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Studies spark new execution debate

Findings suggest killings deterred

Email|Print| Text size + By Adam Liptak
New York Times News Service / November 18, 2007

NEW YORK - For the first time in a generation, the question of whether the death penalty deters murders has captured the attention of scholars in law and economics, setting off an intense new debate about one of the central justifications for capital punishment.

According to roughly a dozen recent studies, executions save lives. For each inmate put to death, the studies say, three to 18 murders are prevented.

The effect is most pronounced, according to some studies, in Texas and other states that execute condemned inmates relatively often and relatively quickly.

The studies, performed by economists in the past decade, compare the number of executions in different jurisdictions with homicide rates over time - while trying to eliminate the effects of crime rates, conviction rates, and other factors - and say that murder rates tend to fall as executions rise. One study looked at 3,054 counties over two decades.

"I personally am opposed to the death penalty," said H. Naci Mocan, an economist at Louisiana State University and an author of a study finding that each execution saves five lives. "But my research shows that there is a deterrent effect."

The studies have been the subject of sharp criticism, much of it from legal scholars who say that the theories of economists do not apply to the violent world of crime and punishment.

The death penalty "is applied so rarely that the number of homicides it can plausibly have caused or deterred cannot reliably be disentangled from the large year-to-year changes in the homicide rate caused by other factors," John J. Donohue III, a law professor at Yale with a doctorate in economics, and Justin Wolfers, an economist at the University of Pennsylvania, wrote in the Stanford Law Review in 2005. "The existing evidence for deterrence," they concluded, "is surprisingly fragile."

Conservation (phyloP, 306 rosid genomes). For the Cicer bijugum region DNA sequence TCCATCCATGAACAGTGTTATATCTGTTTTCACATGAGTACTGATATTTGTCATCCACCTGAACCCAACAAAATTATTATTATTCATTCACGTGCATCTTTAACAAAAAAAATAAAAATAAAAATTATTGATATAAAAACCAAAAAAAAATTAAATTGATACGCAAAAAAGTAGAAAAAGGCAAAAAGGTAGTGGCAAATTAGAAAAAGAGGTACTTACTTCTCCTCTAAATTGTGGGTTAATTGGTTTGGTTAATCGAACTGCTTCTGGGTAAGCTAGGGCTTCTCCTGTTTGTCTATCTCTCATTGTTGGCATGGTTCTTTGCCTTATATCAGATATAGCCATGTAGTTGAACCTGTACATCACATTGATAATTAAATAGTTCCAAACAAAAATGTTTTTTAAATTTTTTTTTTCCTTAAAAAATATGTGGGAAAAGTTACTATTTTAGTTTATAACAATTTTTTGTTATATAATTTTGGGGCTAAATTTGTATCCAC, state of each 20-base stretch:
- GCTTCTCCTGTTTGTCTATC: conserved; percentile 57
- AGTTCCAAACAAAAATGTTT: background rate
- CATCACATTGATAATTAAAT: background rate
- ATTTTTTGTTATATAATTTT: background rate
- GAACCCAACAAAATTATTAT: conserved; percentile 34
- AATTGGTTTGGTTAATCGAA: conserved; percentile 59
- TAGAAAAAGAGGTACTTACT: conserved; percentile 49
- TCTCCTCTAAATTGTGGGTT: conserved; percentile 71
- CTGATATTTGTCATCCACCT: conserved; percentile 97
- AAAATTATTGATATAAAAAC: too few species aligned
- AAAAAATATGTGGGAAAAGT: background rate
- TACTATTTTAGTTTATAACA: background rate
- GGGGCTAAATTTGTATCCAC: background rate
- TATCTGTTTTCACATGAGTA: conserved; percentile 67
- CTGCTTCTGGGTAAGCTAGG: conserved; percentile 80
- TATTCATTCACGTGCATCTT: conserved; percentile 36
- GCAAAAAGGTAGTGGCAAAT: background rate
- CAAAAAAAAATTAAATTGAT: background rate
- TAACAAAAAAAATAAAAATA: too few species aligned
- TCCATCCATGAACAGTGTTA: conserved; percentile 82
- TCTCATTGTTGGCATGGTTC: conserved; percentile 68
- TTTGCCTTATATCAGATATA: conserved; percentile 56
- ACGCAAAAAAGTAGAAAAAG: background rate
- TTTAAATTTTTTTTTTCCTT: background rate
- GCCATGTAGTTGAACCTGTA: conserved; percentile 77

Gary Becker, who won the Nobel Prize in economics in 1992 and has followed the debate, said the current empirical evidence was "certainly not decisive" because "we just don't get enough variation to be confident we have isolated a deterrent effect."

But, Becker added, "the evidence of a variety of types - not simply the quantitative evidence - has been enough to convince me that capital punishment does deter and is worth using for the worst sorts of offenses."

The debate, which first gained significant academic attention two years ago, reprises one from the 1970s, when early and since largely discredited studies on the deterrent effect of capital punishment were discussed in the Supreme Court's decision to reinstitute capital punishment in 1976 after a four-year moratorium.

The early studies were inconclusive, Justice Potter Stewart wrote for three justices in the majority in that decision. But he nonetheless concluded that "the death penalty undoubtedly is a significant deterrent."

But the studies have started to reshape the debate over capital punishment and to influence prominent legal scholars.

"The evidence on whether it has a significant deterrent effect seems sufficiently plausible that the moral issue becomes a difficult one," said Cass R. Sunstein, a law professor at the University of Chicago who has frequently taken liberal positions.

Sunstein and Adrian Vermeule, a law professor at Harvard, wrote in their own Stanford Law Review article that "the recent evidence of a deterrent effect from capital punishment seems impressive, especially in light of its 'apparent power and unanimity,' " quoting a conclusion of a separate overview of the evidence in 2005 by Robert Weisberg, a law professor at Stanford, in the Annual Review of Law and Social Science.

To a large extent, the participants in the debate talk past one another because they work in different disciplines.

To many economists, it follows inexorably that there will be fewer murders as the likelihood of execution rises.

"I am definitely against the death penalty on lots of different grounds," said Joanna M. Shepherd, a law professor at Emory University with a doctorate in economics who wrote or contributed to several studies. "But I do believe that people respond to incentives."

But not everyone agrees that potential murderers know enough or can think clearly enough to make rational calculations.

And the chances of being caught, convicted, sentenced to death, and executed are in any event quite remote. Only about one in 300 homicides results in an execution.

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